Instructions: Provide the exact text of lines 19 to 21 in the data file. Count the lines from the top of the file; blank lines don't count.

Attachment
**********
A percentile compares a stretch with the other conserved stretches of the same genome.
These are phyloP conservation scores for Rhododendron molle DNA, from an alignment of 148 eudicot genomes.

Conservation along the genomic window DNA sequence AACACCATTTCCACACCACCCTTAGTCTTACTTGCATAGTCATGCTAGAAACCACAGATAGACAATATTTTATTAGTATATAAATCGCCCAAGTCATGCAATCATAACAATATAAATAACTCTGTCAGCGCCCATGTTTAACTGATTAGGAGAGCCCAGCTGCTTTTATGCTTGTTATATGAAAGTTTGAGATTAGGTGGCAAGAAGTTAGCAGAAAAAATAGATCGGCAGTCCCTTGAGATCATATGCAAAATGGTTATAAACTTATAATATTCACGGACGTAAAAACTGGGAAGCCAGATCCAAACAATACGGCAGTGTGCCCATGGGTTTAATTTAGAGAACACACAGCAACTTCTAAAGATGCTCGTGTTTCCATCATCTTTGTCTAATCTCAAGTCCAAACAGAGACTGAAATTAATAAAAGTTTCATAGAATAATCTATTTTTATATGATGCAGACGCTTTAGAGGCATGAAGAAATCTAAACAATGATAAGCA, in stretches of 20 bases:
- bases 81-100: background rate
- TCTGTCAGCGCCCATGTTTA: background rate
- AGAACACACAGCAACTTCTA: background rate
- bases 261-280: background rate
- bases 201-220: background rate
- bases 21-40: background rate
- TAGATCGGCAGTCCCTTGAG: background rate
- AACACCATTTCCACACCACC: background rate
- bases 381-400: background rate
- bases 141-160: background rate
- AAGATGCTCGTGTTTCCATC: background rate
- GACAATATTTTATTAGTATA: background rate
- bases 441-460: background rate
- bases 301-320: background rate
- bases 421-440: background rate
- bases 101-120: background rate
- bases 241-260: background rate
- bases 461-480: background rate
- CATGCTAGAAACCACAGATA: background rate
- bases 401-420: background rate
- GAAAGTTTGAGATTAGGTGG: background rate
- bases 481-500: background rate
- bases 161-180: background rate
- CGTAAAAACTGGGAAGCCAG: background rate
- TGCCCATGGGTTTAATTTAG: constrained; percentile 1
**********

- bases 101-120: background rate
- bases 241-260: background rate
- bases 461-480: background rate